“It’s the rest of the story,” he said recently over lunch in the self-service cafe of a health-food store here in Harlemville. “It’s more personal. I used to think, ‘How can I write my life story? I’m still living it.’ ” Though he is healthy, he added, “I’m getting close to the line, so I figure I better get busy.” It is, ultimately, a story of healing. He wandered in Europe and across North America, he said, because “I wanted to find my life.” “I had gone through a near-death experience,” he explained, “and that gives you an insight into how fleeting life is, and what’s important.” After he settled here, his journey turned inward. He eschewed what he sees as an ugly American addiction to consumerism and media brainwashing. He eats mostly vegetarian and organic food, cooking on the wood-burning stove that heats the cabin, where there is neither television nor the Internet. “This is my life now,” he said. “The woods, nature, solitude.” Mr. Serpico relies on Chinese medicine, herbs and shiatsu. He practices meditation, the Japanese Zen flute and African drumming, and dance: ballroom, tango, swing. He takes long walks at sunrise and rescues wounded animals. He raises chickens and guinea hens. He has a girlfriend: she is French, a schoolteacher, age 50. None of which has exorcised the demons of being Serpico. “I still have nightmares,” he said. “I open a door a little bit and it just explodes in my face. Or I’m in a jam and I call the police, and guess who shows up? My old cop buddies who hated me.” Growing up the son of Italian immigrants in the Bedford-Stuyvesant section of Brooklyn, young Frank revered the local cops. He loved detective stories on the radio and dreamed of wearing the uniform. He had also cultivated a bit of worldliness from visiting Italy as a child and traveling abroad with the Army after enlisting at age 18. He joined the New York Police Department in 1959 and passionately pursued big game. His partners and bosses resented his hippie looks and his zealousness to make arrests even while off-duty or on the turf of other officers. His intrigues with the ballet and opera rubbed against the conservative culture of the station house. He lived a bohemian life, with a small garden apartment on Perry Street in the West Village, where he was known as Paco and hid his police badge. The street-savvy but idealistic Officer Serpico was appalled at the cliquishness and the payoffs — free meals as well as big, blatant bribes — from criminals, gamblers, numbers men and ordinary merchants whom he saw as a beat cop in Brooklyn’s 81st Precinct and later while working vice and racketeering. He refused to accept such grease, and became despised for it both inside and outside the department.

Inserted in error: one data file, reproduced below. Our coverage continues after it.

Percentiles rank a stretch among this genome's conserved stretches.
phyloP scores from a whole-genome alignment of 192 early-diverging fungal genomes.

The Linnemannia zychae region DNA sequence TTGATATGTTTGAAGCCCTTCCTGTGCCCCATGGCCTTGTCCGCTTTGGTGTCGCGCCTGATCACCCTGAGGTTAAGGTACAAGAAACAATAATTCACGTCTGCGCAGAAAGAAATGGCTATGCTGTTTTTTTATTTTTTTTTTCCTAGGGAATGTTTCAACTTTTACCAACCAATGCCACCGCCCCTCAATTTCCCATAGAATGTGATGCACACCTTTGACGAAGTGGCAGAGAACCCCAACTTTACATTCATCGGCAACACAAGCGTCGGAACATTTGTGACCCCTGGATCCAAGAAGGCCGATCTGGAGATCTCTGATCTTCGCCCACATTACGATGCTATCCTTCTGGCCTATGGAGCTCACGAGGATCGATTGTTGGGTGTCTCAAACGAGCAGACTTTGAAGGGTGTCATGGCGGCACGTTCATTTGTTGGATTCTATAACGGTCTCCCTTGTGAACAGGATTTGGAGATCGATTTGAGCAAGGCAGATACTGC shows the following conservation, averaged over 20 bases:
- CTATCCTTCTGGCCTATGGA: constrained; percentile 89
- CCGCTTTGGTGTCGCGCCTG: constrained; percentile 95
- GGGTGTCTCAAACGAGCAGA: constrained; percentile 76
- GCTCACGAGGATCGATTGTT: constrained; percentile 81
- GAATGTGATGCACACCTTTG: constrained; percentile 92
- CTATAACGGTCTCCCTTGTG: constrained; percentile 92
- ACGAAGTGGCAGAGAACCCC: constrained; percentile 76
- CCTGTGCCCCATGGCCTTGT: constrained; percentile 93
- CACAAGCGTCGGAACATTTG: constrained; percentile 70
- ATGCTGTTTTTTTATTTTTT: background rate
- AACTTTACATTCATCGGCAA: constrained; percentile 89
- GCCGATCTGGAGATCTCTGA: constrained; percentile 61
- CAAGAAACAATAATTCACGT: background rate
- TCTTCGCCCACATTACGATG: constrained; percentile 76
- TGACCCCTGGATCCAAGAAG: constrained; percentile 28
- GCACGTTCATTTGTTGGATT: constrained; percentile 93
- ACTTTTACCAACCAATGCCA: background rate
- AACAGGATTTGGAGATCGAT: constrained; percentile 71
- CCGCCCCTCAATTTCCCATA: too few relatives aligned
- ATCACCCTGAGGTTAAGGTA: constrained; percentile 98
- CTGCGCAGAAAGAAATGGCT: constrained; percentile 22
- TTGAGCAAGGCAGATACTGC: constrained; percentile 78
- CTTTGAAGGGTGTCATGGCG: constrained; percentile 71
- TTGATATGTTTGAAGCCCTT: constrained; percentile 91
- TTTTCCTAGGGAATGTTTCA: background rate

In 1967, Mr. Serpico began telling what he knew to high-ranking officials at police headquarters and City Hall. He presented names, places, dates and other information, but no action was taken. Frustrated, he and a friend on the force, David Durk, a graduate of Amherst College who had become an officer in 1963 after quitting law school, contacted a reporter for The New York Times. The front-page story by David Burnham on April 25, 1970, pressured Mayor John V. Lindsay to form the Knapp Commission, before which Mr. Serpico testified that “the atmosphere does not yet exist in which an honest police officer can act without fear of ridicule or reprisal from fellow officers.” The commission carried out the most extensive investigation of police wrongdoing in the city’s history and exposed a pattern of entrenched corruption and cover-up that helped usher in reform. “It was terrifying in those days — they were really sticking their necks out,” recalled Mr. Burnham, who now works at a data-gathering and research firm. “We really shamed the city, and things really changed.” Mr. Serpico does not exactly agree. He believes the department still does not acknowledge its internal problems because the leadership’s top priority is to avoid scandal. “I hear from police officers all the time; they contact me,” he said. “An honest cop still can’t find a place to go and complain without fear of recrimination. The blue wall will always be there because the system supports it.” Paul J. Browne, the chief police spokesman, dismissed Mr. Serpico’s indictment by saying, “It’s a very different department now.” “Things have changed vastly,” Mr. Browne said, “and he is literally old enough to be the grandfather of some police officers now on duty.”